Keri Russell, who has taken a while to jump from television into leading film roles, is an absolute joy to watch as Jenna. As a human torn between accepting her subservient role as a "yes" wife and taking a walk on the wild side with her love affair and pie-making career, Russell has surely established herself as the next go-to name in Hollywood. It is difficult to not feel every bit of delight through her smiles or grief through her frowns. Nathan Fillion also turns in an impressive performance here that is reminiscent of Jimmy Stewart or Cary Grant. While his character is supposed to be the "hunky doctor", he still plays Dr. Pomatter with convincing normality. Most of the comic relief comes from Hines as Jenna's outspoken co-worker, and Andy Griffith as a regular customer that takes a liking to Jenna despite his persistent codger mannerisms.
THE EXTRAS
This is How We Made Waitress Pie

The featurette is only O.K. It is convenient that Shelly was interviewed for the film so that her comments could be included here. However, a lot of it feels like a promo piece in which the actors throw out adjectives to describe the film and the characters they play. Plus it is heavy on footage from the film.

Adrienne Shelly Memorial

This is a genuinely tear-jerking memorial to the actress/filmmaker as the cast and crew may tribute to her. The sad music and comments accompany footage from the set of Shelly making her film. It is a truly heartbreaking thing that Shelly could not see for herself how much love audiences would have for this film.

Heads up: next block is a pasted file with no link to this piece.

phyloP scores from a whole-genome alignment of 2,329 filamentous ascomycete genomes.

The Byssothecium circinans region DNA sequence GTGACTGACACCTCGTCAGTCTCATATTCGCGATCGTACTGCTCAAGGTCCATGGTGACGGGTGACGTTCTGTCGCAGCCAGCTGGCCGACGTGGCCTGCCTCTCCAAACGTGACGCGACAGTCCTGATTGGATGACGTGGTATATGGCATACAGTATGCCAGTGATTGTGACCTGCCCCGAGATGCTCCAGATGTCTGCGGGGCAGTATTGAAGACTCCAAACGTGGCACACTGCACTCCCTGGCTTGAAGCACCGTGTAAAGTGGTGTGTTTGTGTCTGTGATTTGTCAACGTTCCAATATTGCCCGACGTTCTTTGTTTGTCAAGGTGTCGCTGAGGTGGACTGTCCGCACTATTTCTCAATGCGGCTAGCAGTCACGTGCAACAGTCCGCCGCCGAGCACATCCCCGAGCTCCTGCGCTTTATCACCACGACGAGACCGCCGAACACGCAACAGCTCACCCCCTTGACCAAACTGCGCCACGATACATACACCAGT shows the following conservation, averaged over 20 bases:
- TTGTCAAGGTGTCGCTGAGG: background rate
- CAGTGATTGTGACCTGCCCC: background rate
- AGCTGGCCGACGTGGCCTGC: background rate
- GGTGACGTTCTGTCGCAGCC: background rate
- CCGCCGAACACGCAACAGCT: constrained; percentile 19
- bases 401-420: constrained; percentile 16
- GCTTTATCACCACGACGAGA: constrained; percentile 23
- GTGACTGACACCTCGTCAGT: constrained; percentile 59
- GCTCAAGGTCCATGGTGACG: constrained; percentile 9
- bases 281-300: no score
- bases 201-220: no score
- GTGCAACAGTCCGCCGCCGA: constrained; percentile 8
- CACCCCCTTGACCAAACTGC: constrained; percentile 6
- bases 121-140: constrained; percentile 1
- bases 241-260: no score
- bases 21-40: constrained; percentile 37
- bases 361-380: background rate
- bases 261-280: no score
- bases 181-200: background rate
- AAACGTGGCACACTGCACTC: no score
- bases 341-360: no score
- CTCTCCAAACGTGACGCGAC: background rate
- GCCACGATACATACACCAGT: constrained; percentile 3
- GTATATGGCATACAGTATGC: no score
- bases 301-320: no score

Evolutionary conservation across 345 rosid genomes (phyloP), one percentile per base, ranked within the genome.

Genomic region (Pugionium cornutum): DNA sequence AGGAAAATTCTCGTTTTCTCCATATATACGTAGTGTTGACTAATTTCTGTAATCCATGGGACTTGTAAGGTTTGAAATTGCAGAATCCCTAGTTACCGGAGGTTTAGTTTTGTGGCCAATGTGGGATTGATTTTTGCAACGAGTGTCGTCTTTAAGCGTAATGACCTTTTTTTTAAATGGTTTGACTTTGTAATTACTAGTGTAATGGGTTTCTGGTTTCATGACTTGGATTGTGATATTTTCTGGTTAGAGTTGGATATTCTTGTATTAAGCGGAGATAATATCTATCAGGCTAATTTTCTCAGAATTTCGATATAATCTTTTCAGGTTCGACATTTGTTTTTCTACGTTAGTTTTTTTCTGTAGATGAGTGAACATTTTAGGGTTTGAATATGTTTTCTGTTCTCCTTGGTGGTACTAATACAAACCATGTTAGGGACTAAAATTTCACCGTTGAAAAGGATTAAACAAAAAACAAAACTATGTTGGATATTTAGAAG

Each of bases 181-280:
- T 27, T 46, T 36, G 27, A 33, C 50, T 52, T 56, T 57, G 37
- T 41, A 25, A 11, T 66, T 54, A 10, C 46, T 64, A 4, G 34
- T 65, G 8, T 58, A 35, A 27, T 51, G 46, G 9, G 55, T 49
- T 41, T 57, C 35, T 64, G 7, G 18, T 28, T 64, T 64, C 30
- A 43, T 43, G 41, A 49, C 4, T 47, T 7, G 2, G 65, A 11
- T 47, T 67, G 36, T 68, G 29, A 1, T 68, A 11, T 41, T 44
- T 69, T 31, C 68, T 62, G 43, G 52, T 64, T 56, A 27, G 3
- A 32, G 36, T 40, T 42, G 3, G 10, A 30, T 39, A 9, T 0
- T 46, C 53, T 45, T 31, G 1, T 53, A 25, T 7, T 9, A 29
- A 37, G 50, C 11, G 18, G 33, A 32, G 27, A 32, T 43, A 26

Hi! I'm Keri, I'll Be Your Waitress

Here we get a montage of the actress's best scenes as Russell comments on her respect for the character and how Adrienne Shelly put so much love and care into creating this character. This is only five minutes and mediocre, but still worth watching for fans of Russell's charming performance.

The Pies Have It!

You guessed it! For two minutes we get a montage of the film's pies as the cast and crew comment on their favorite pies. Bring your appetite along with your favorite ready-made treat from your local grocer's bakery.

Commentary

The contributors here are Keri Russell and producer Michael Roiff. Listening to this is yet another reminder that Shelly is no longer with us. Russell and Roiff seem a tad uneasy and are not into it 100%. This could definitely use wise words from the writer/director, who surely would have been a part of this track.

Features also include promo interviews originally debuted on Fox Movie Channel, and a special message from Keri Russell about the Adrienne Shelly Foundation.
THE VIDEO
Widescreen. Director Adrienne Shelly made this film with love and care. She captures everything from vivid pies to human emotion so well.
THE AUDIO
Dolby Digital 5.1. The sweet score from Andrew Hollander is poignant throughout the film, but the real kudos goes to "Baby Don't You Cry" writer by Hollander and Shelly. There won't be a dry eye in the house as this plays during the closing credits.
THE PACKAGE
Once again, I did not receive a DVD case from 20th Century Fox. I will say that the one I crafted myself from computer paper and a discarded rental case is pretty nifty.
THE FINAL WORD
Waitress is a feel-good movie that is handled with extra care. The movie is funny, sad, and joyous because it is about people exhibiting the quirks that we come to expect from those we encounter in life. There are no hidden agendas of pretentious art or sappy melodrama here. This is a genuine dramedy that had me engaged from start to finish. This is also the perfect date movie that both men and women are sure to appreciate. I am ecstatic about adding this to my collection, and I hope you are too when you buy this DVD.

Questions? Comments? Just want to talk movies? Drop me a line at dodd@movieweb.com

Do you like this review?

Comments